Sections

Weather Forecast

Close

Searching for solutions on mental health holds

The Davison County Public Safety Center. (Republic file photo)

Local advocates are brainstorming alternative methods to assist people with mental health crises.

The Mitchell Area Suicide Prevention Coalition is working to find a different location, other than a jail, to place an individual overnight in what's known as a mental health hold.

"The goal is to try and figure out what to do to make the experience less traumatizing for people but still keep them safe," said Joy Anderson, a counselor at Dakota Counseling Institute.

Mental health holds allow for a correctional facility to place individuals on a temporary lockdown while medical professionals and counselors prepare to transfer them to in-patient treatment facilities. South Dakota is one of five states with laws still allowing this practice.

Earlier this year, Colorado was the latest state to outlaw the practice after delegating more than $9 million to pay for local crisis centers and training for law enforcement and transportation programs.

The ideal placement for individuals in mental health crises, according to the coalition, is a hospital room, rather than a jail cell.

Anderson explained previous requests for services from medical and behavioral health facilities in Mitchell were unsuccessful, in part due to funding issues.

"Even if we could get one to two beds available at these facilities, there would also need to be a doctor and or psychologist available 24/7 or on call," Anderson said.

A crisis intervention team was discussed as one possible alternative. Ariana Arampatzis, Dakota Wesleyan University's development officer in the Department of Institutional Advancement, said Rapid City is already using such methods in place of mental health holds.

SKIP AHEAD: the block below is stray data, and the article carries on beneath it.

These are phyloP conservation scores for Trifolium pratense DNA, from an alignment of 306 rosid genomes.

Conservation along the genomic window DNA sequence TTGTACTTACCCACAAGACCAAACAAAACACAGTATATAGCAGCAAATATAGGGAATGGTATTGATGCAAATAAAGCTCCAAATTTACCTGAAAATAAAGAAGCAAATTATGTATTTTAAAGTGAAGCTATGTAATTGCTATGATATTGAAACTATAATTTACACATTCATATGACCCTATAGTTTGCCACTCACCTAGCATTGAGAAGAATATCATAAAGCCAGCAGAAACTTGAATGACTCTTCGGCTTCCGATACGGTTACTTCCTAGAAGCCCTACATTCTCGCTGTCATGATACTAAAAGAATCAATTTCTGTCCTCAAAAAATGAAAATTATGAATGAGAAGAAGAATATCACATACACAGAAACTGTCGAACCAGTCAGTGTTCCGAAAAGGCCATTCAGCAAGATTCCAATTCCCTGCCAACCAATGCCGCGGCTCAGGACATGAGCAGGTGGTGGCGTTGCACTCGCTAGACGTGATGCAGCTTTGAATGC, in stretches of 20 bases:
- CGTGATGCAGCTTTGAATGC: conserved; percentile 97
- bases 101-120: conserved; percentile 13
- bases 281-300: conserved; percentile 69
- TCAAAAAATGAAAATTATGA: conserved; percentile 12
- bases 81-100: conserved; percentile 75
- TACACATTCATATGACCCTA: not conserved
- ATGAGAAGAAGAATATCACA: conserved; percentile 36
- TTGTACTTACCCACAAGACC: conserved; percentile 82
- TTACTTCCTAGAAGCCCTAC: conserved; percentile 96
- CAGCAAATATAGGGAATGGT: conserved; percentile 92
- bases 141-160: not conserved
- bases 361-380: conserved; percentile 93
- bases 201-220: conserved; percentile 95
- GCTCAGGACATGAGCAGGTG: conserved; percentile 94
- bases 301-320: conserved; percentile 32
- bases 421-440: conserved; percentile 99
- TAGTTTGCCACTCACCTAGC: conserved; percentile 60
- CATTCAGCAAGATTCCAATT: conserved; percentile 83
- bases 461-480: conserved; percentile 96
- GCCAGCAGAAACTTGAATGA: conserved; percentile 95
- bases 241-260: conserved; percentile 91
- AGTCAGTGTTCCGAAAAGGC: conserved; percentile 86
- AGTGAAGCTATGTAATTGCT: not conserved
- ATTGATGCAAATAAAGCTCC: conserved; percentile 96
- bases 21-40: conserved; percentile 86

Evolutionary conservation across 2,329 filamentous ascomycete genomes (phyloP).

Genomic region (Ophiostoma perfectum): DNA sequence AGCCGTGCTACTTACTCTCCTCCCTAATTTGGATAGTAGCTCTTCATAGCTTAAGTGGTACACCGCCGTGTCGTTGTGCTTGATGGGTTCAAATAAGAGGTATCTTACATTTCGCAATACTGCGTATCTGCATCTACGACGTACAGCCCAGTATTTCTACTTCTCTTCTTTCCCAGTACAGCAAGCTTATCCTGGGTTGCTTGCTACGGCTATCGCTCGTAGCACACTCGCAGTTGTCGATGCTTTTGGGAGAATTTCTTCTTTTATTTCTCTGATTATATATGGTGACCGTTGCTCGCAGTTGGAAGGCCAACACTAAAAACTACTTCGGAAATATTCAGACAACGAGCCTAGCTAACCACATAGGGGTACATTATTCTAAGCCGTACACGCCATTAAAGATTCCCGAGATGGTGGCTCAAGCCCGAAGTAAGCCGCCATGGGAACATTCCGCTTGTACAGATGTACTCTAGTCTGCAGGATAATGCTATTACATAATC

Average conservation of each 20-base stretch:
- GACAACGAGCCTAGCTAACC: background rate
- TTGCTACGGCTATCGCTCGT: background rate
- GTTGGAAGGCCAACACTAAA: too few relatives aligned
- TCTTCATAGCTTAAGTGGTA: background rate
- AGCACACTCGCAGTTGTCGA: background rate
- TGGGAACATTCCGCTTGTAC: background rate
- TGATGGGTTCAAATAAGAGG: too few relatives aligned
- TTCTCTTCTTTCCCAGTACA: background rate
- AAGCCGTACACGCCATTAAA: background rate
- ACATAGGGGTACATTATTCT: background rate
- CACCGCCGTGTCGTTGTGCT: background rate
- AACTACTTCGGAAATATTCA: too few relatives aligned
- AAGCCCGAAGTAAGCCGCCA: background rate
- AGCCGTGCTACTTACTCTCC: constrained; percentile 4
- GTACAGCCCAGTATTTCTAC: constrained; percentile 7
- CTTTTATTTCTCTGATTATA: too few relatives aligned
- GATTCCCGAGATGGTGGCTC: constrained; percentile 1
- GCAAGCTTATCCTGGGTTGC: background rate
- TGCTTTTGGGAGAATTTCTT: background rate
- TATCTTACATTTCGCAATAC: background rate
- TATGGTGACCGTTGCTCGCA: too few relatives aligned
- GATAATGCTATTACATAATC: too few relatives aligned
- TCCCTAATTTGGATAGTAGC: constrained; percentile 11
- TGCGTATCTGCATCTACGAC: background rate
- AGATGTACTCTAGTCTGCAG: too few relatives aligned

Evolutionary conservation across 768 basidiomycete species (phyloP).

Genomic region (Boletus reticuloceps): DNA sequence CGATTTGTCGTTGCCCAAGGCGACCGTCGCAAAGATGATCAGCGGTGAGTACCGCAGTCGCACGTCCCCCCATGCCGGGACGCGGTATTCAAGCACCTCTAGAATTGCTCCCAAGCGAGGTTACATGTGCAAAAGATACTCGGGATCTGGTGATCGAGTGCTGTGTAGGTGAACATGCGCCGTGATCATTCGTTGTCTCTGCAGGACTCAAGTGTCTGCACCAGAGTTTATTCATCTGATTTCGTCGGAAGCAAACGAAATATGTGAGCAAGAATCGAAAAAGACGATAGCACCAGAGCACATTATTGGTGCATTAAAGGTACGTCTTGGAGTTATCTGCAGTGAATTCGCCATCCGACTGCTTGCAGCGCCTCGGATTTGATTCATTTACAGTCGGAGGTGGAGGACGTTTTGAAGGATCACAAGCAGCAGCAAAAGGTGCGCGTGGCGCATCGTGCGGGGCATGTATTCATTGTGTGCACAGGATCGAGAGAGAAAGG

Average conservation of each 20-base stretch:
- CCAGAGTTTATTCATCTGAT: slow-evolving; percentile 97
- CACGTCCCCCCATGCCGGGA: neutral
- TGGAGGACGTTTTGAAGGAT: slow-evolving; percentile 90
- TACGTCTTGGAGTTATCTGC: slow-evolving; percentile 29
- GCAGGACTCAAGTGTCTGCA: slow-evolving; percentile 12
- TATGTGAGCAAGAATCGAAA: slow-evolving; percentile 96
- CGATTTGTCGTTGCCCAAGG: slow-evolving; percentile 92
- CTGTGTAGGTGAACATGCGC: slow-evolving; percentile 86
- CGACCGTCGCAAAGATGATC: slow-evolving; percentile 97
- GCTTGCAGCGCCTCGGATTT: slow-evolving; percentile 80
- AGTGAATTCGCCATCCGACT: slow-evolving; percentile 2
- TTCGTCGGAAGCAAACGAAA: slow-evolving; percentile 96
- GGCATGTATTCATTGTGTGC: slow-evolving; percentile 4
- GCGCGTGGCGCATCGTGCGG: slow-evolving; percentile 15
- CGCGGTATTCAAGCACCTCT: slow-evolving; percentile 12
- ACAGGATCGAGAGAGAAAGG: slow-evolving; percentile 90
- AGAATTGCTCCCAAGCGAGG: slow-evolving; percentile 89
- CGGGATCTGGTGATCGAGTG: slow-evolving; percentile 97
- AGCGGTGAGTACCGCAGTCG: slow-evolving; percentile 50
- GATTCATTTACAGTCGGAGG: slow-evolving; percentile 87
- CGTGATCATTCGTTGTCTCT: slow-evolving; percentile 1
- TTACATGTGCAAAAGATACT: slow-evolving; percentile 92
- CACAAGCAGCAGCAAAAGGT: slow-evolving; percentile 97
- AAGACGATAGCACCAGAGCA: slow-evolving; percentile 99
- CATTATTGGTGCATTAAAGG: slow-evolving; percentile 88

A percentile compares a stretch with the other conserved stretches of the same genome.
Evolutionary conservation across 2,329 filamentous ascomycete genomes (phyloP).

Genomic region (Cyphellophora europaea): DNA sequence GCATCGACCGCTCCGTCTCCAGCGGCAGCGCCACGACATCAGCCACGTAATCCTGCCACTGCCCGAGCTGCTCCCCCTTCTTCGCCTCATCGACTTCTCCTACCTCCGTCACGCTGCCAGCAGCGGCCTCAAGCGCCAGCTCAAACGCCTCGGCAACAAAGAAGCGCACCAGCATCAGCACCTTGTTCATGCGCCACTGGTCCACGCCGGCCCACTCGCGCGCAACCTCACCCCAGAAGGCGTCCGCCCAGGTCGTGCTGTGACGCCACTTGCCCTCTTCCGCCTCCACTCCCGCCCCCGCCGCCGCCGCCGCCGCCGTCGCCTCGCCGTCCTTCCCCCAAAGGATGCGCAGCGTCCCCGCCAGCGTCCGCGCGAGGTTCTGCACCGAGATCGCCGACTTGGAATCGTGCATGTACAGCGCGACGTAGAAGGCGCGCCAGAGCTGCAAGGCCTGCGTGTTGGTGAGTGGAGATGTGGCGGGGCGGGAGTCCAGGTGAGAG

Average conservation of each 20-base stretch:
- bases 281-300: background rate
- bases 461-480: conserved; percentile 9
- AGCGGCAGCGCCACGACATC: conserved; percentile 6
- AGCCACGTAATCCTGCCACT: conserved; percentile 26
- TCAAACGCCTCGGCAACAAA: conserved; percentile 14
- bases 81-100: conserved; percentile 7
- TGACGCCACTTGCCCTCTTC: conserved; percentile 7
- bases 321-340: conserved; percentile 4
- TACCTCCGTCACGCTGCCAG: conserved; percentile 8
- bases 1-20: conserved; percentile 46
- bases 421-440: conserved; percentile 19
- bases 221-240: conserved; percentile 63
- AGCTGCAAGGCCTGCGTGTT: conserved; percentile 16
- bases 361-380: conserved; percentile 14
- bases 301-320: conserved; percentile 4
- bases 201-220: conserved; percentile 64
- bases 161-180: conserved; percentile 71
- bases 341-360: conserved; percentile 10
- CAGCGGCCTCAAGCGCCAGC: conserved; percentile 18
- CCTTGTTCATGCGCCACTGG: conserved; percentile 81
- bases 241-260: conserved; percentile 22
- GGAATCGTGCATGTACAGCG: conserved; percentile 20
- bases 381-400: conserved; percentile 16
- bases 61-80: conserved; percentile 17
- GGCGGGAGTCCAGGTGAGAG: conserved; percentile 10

In 2011, a 24-hours-a-day Crisis Care Center was established in Pennington County, designed for individuals having a mental health crisis to avoid utilizing mental health holds at local jails.

"How a person enters the health care system determines how well they are going to heal," Arampatzis said. "So if they are entering the jail it did not solve the underlying problem."

Mitchell Police already use crisis intervention team (CIT) training, but Mitchell Police Sgt. Joel Reinesch said more can be done.

A method of community policing, a CIT brings together law enforcement, mental health providers, hospital emergency hospital emergency departments and individuals with mental illness and their families to improve responses to people in crisis.

Both Reinesch and Assistant Mitchell Police Chief Mike Koster received CIT training two years ago at the Human Services Center in Yankton. The weeklong program involves 40 hours of scenario-based training, designed to teach best practices when dealing with individuals in a variety of mental health crises or situations.

"It is by far one of the best trainings I have had," Reinesch said. "It teaches how to deal with these mental health crises, but just on a greater level."

According to Reinesch, Mitchell Police hopes to have all the officers go through CIT training, but it depends on when courses are offered and scheduling.

Arampatzis is researching pieces of legislation passed in other rural states in hopes to find the right solution for communities like Mitchell.

"Since South Dakota is so rural, it is hard to blanket it as this is the one protocol for the whole state," Arampatzis said.

A community-based solution is the ideal situation according to Arampatzis. But the biggest concern is if the jail is not going to be used, there is another holding facility in place to fall back on.

Advertisement
randomness